The Pack's overall performance suggests this is still a top-50ish offense (44th currently), if not quite as effective as it was last season. Obviously there are things yet to be ironed out, like just what is Washington's true role, and can we eventually expect more from Freeman, Anya, or Abdul-Malik Abu? Will Desmond Lee ever work his way back into the rotation? Does Lacey's role increase once conference play starts? Regardless of that, how much will Lacey's career-best shooting numbers (both from two and from three) decline back toward his career averages?

NC State Defense -- Four Factors eFG% (National Rank) TO% OR% FT Rate
2013-14 47.5 (86) 17.5 (231) 35.7 (326) 42.6 (224)
2014-15 41.4 (22) 16.4 (321) 25.8 (28) 29.7 (58)

This Pack team has a chance to be the best defensive squad Mark Gottfried has had, though that's probably a 50-50 bet at best. Gottfried's first Wolfpack team finished 78th in opponent-adjusted defensive efficiency and sits at 79 this season. Obviously, if the unadjusted numbers you see in the table above hold up, then this defense will be far better than 79th.

It's just that Pomeroy's strength of schedule measures say State's defense has faced the 281st-toughest collection of offenses in the country. So: decline is a certainty since they've been taking advantage of some crummy offenses. How far that decline goes, nobody knows.

Now, I'm not saying to expect all of the above stats to fall off a cliff. For example, I think we can rest assured this is a considerably better defensive rebounding team because of how its makeup has changed. Warren logged a lot of frontcourt minutes last season out of necessity. Vandenberg was on the floor a lot as well. Neither player rebounded well at the defensive end.

Freeman and Washington were the best guys on the defensive glass for State in 2014, and basically the only guys the team had to rely on for consistent production there. They'll end up on the floor more often this season. Additionally, Abu has been a tremendous defensive rebounder in his brief time on the court, and Lacey has done a nice job snagging boards from his guard spot throughout his career.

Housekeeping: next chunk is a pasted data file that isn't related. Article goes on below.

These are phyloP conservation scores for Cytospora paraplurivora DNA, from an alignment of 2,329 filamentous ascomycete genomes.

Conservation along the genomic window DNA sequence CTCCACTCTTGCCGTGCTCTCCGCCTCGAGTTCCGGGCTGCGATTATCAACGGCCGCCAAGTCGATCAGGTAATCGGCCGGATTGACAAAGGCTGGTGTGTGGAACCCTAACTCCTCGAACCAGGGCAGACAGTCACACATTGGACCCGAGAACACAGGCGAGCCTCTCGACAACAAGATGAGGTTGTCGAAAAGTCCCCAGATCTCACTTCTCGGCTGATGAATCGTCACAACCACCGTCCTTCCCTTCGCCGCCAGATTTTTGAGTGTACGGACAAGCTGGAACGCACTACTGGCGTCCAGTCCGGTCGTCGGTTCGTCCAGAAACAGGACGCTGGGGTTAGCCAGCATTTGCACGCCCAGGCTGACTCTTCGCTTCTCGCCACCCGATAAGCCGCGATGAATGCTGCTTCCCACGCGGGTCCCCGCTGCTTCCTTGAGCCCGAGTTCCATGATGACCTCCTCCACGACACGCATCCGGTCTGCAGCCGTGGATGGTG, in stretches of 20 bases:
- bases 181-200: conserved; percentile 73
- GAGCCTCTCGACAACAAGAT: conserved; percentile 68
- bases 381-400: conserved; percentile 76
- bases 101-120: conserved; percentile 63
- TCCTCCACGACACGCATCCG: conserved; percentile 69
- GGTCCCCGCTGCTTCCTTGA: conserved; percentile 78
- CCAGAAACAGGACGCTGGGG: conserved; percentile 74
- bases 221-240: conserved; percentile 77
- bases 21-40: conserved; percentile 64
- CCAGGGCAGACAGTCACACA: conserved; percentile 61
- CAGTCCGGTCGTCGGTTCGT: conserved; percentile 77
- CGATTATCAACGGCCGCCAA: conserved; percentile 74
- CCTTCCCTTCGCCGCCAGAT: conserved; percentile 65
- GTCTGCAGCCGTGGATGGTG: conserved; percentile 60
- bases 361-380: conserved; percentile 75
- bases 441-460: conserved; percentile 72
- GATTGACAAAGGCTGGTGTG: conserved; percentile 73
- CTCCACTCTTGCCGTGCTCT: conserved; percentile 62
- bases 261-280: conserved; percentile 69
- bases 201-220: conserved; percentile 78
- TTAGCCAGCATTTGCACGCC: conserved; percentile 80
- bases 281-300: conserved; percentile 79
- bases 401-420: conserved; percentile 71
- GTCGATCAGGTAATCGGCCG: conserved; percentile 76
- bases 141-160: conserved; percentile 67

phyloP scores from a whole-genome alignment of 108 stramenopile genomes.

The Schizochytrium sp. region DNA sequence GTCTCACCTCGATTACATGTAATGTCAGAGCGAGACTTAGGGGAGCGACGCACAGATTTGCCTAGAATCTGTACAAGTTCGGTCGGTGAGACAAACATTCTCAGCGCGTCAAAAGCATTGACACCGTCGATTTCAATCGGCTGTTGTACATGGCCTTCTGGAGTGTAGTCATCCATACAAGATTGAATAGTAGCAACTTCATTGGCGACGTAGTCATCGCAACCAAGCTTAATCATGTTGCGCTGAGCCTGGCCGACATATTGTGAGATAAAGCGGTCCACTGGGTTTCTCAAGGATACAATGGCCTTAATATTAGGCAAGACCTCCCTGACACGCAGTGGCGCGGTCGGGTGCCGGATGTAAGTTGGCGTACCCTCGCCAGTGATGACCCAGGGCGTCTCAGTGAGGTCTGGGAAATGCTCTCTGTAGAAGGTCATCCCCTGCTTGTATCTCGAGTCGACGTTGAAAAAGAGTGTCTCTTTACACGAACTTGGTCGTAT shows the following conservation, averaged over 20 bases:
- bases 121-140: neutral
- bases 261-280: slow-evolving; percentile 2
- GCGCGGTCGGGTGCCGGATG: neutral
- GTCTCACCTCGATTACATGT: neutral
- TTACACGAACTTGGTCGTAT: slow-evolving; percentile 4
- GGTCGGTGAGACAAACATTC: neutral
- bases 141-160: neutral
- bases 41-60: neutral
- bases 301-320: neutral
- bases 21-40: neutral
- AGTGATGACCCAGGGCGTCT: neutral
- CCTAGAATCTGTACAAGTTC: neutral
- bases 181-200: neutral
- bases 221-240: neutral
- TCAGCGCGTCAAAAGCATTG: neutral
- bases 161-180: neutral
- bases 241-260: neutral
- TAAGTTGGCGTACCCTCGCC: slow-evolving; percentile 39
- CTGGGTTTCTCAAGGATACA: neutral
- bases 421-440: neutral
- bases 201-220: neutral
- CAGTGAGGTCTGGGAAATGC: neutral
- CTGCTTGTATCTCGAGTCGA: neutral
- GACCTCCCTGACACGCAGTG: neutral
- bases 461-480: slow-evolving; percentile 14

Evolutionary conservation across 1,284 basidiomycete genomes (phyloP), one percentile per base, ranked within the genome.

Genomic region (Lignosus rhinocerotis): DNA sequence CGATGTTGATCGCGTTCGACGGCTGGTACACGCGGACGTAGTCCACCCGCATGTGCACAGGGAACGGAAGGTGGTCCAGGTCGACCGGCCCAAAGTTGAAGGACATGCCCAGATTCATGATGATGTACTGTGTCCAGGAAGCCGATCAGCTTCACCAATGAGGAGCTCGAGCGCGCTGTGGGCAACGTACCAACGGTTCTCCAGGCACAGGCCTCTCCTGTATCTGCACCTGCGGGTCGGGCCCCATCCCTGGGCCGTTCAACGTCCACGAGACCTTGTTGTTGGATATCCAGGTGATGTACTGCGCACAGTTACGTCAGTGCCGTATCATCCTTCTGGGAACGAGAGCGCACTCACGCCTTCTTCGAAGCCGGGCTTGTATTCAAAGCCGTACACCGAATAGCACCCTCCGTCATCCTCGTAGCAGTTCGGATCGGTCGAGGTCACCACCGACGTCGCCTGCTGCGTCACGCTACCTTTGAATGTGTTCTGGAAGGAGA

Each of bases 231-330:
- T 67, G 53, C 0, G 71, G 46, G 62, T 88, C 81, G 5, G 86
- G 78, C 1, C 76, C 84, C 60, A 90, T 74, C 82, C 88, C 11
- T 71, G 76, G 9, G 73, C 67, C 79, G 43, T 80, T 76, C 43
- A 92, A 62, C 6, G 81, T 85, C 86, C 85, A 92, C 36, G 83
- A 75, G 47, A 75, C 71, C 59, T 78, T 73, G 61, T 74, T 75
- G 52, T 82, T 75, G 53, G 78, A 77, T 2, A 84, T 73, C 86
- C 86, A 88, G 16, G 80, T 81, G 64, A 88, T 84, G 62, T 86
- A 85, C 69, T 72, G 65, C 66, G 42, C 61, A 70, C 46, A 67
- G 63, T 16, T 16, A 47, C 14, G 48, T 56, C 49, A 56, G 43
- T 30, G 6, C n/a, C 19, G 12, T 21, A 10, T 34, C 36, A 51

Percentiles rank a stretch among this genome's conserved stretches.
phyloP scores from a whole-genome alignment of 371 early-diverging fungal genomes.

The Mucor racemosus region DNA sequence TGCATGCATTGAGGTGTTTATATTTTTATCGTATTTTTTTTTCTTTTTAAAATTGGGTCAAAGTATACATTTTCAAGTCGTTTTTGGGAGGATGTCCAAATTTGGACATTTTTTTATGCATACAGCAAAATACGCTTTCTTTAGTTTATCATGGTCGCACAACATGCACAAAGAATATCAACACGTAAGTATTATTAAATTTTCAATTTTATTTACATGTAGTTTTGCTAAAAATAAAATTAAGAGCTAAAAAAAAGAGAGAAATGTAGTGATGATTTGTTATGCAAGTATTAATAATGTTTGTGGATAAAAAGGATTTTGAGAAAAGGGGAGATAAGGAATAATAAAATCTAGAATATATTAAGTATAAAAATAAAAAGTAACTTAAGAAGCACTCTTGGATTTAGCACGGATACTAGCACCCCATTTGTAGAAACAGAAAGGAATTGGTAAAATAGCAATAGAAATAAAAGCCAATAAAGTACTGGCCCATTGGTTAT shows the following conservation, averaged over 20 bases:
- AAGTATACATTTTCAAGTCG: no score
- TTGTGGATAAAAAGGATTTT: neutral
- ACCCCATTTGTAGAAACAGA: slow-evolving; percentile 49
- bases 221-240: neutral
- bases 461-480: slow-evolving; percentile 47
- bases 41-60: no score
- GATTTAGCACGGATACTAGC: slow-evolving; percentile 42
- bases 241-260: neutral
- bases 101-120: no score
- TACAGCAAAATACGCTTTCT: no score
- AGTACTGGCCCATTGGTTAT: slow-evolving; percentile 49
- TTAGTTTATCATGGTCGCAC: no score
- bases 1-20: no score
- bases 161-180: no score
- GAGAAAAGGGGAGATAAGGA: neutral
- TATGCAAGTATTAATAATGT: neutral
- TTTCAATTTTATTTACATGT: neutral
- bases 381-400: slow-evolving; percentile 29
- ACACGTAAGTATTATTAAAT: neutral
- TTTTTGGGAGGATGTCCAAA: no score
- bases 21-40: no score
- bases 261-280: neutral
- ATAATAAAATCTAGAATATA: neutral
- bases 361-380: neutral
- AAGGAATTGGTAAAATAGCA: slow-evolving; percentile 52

Anya's going to get a lot more minutes this season, pending foul trouble, and that alone makes this a better shot-blocking defense. Even while playing overweight in 2014, Anya was the Pack's best shot disruptor. This year he's rejecting shots at an elite level--I mean, dude had five against Wake in 11 minutes. Abu has the athleticism necessary to be a factor in this area as well, and Washington has been as effective in this category as Vandenberg was in 2014.

So this is definitely a better shot blocking and defensive rebounding team. Mark Gottfried's defenses simply don't force a lot of turnovers and that ain't changing this season. Getting a little closer to average in that respect would be nice, but the Pack's improvements in other places can compensate.

Thing is, when you don't force turnovers you leave more to be decided by sheer random basketball luck--because more of your opponents' possessions are ending with field goal attempts. More possessions that end in shots means more potential offensive boards, more random-assed bounces, just more of all the weird stuff any long-time basketball fan has seen. I ain't got to tell you people.

Plenty of teams have shown you can make a good living by playing solid interior defense and locking down the defensive glass while not so much worrying about forcing turnovers, and that'll have to be NC State's route to success with this roster (or any Mark Gottfried roster). It's just that it can be a bit more harrowing journey.